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Punitive bill for asylum seekers and unaccompanied minors

On 7 March 2023, the Ministry of Migration and Asylum submitted the draft “Immigration Code” to public consultation. Although the bill counts a total of 180 articles, yet it was tabled in a truncated one-week consultation, until last Tuesday, March 14. This is an unjustified deviation from the general two-week rule laid down in law, while no “sufficiently substantiated grounds”  have been put forward for resort to shorter deadlines.

In the opinion of Refugee Support Aegean (RSA), the process of public consultation is an extremely important indicator of the functioning of a rule of law, and should be given substantial importance – and sufficient time for its conduct. Besides, the Civil Liberties, Justice and Home Affairs (LIBE) Committee of the European Parliament, upon completion of a visit to Greece on March 6-8, denounced among other rule of law issues the kakonomia”/maladministration in the Greek law-making process, including ineffective and non-essential public consultations.

Refugee Support Aegean (RSA) submitted its detailed recommendations to the public consultation of the Ministry of Migration and Asylum, based on its experience and action, in the context of legal assistance combined with social support, as well as research and advocacy for highlighting broader issues and challenges of the asylum system at the Greek and European level.

In our recommendations, we present our observations on the specific effects of the selected provisions of the bill on the protection of persons in need of international protection, with an emphasis on the provisions on the exemption of humanitarian assistance from the felony sanctions for transport to Greece (article 25), family reunification (articles 83 et seq.) and residence permits (articles 165-167). We express our strong protest and concern for the restrictions placed by the bill on residence permits for humanitarian and exceptional grounds (Article 134) but also the exclusion of those who arrived in Greece as unaccompanied children from actual access to legal residence (Articles 134 & 162).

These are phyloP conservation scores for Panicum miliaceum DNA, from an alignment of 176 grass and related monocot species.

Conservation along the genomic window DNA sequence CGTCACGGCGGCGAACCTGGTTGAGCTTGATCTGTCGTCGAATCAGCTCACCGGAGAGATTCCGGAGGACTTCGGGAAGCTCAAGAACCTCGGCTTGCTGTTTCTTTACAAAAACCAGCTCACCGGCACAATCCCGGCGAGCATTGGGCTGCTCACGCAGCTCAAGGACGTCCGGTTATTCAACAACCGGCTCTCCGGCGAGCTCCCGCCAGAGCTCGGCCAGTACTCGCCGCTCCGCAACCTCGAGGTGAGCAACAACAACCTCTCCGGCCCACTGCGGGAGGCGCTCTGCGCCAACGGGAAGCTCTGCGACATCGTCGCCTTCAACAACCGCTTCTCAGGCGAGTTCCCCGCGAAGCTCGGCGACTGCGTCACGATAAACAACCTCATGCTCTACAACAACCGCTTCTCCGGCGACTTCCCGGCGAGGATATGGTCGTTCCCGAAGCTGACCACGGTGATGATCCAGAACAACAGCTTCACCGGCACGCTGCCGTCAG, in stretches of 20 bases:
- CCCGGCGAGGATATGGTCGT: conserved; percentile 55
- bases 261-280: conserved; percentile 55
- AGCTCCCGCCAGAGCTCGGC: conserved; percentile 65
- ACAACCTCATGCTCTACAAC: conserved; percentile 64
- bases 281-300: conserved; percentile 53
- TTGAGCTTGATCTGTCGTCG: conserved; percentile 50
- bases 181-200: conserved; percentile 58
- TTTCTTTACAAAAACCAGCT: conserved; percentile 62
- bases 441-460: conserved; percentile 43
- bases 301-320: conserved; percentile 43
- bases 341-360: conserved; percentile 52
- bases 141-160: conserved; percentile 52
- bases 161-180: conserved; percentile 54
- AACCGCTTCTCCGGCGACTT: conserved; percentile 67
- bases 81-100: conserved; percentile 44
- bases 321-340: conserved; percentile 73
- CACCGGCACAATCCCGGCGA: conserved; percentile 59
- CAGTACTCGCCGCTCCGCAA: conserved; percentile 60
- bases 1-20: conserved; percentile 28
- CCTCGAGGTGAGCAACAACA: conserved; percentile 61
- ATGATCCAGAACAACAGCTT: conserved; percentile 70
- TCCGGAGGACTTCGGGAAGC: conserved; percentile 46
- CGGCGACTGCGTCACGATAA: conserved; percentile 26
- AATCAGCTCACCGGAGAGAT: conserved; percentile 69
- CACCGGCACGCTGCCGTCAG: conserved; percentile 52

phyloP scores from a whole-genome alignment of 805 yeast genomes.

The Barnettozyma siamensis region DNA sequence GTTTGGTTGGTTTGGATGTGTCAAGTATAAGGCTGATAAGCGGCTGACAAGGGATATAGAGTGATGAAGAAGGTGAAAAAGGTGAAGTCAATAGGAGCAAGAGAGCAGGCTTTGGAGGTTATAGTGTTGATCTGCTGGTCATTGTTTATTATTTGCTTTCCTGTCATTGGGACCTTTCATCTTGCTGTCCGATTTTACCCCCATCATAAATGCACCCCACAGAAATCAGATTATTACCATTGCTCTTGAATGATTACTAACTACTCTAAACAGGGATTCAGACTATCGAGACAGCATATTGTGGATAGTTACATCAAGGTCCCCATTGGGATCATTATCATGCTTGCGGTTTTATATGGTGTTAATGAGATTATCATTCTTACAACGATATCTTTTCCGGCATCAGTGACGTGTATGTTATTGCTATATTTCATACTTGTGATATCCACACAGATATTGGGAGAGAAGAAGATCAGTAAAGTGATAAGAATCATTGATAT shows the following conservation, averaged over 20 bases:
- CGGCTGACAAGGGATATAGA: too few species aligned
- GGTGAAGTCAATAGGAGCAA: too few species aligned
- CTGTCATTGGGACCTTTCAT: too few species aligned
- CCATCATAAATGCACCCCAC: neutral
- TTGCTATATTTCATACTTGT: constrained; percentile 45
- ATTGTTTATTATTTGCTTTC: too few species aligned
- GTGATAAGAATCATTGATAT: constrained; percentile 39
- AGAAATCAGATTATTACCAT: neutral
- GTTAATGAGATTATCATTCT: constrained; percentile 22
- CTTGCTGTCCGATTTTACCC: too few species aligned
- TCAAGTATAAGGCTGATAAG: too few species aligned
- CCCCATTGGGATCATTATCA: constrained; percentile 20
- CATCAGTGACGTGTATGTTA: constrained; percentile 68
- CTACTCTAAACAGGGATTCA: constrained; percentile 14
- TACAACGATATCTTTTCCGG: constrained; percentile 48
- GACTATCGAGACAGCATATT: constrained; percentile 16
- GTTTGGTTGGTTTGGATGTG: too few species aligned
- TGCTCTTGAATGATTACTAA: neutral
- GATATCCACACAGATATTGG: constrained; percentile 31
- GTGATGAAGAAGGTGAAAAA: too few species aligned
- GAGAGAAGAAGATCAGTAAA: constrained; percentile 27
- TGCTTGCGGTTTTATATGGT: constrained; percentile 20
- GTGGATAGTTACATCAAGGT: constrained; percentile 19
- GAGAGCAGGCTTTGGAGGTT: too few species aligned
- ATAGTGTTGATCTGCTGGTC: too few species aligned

In addition, we reiterate civil society recommendations, which we have already formulated in a previous public consultation of Law 4825/2021 on the “Reform of deportation and return procedures”, to achieve, at a minimum, the necessary harmonization of Greek legislation with EU law. Amending the provisions of the Asylum Code and related legislation is all the more pressing in light of infringement procedures initiated by the European Commission against Greece for incorrect transposition of EU law, namely through letters of formal notice on the Return Directive 2008/115/EC in September 2022 and on the Reception Directive 2013/33/EU in January 2023.

We also note that, although the laws in force (L 4251/2014 and respectively L 3386/2005) – as well as this bill – exclude, by definition from their scope of application, persons subject to international protection provisions, the instruments contain a range of provisions that are adversely applied against them by the Greek administration and courts, subject to no exception, and therefore persons in need of international protection are treated as irregular migrants and faced with extremely stringent penalties in relation to entry and/or residence in the country.

The drafters of the bill purport to “streamline existing categories of residence permits, by repealing those stemming from national provisions and introducing them under similar categories of residence permits set out in EU law, as well as grouping them based on purpose and relevance…” This, however, not only is not served but on the contrary is deconstructed in the draft law, resulting to the exclusion of persons who live and are integrated into Greek society and in particular rejected asylum seekers, including children who arrived in Greece as unaccompanied minors and remain in the country as adults, from the possibility to obtain a residence permit.

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